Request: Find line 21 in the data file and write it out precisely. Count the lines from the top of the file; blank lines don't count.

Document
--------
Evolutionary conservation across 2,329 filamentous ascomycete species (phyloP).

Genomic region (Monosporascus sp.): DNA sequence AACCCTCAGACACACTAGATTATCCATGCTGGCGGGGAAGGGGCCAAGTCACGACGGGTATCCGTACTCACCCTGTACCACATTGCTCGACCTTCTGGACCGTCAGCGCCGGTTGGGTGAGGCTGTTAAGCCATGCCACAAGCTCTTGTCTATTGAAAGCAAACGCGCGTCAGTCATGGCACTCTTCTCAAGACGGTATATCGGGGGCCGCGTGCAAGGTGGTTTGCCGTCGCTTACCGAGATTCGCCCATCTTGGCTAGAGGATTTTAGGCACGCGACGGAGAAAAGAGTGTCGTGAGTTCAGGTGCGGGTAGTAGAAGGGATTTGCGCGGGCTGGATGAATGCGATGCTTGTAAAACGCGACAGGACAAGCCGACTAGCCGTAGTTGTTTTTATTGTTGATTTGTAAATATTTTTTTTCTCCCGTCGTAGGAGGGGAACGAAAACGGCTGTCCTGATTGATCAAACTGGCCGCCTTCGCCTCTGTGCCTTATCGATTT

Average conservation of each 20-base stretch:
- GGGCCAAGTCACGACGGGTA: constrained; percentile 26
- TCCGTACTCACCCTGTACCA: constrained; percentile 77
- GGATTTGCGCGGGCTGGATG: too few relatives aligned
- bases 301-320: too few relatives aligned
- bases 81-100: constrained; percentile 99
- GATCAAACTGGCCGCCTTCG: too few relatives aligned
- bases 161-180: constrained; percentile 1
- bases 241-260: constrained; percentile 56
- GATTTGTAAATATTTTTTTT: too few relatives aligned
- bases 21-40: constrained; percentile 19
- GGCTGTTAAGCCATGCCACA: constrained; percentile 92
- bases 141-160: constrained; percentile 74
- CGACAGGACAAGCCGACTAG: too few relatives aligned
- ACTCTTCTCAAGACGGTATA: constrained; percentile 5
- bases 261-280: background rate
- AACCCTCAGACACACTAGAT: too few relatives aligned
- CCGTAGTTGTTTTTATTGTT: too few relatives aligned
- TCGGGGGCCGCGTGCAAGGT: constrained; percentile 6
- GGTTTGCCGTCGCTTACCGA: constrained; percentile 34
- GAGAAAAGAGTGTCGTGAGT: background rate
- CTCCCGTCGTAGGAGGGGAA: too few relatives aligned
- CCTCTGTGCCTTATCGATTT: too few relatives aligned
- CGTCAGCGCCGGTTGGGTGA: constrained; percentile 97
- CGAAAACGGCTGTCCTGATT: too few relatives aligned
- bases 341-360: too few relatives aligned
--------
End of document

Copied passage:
- TCGGGGGCCGCGTGCAAGGT: constrained; percentile 6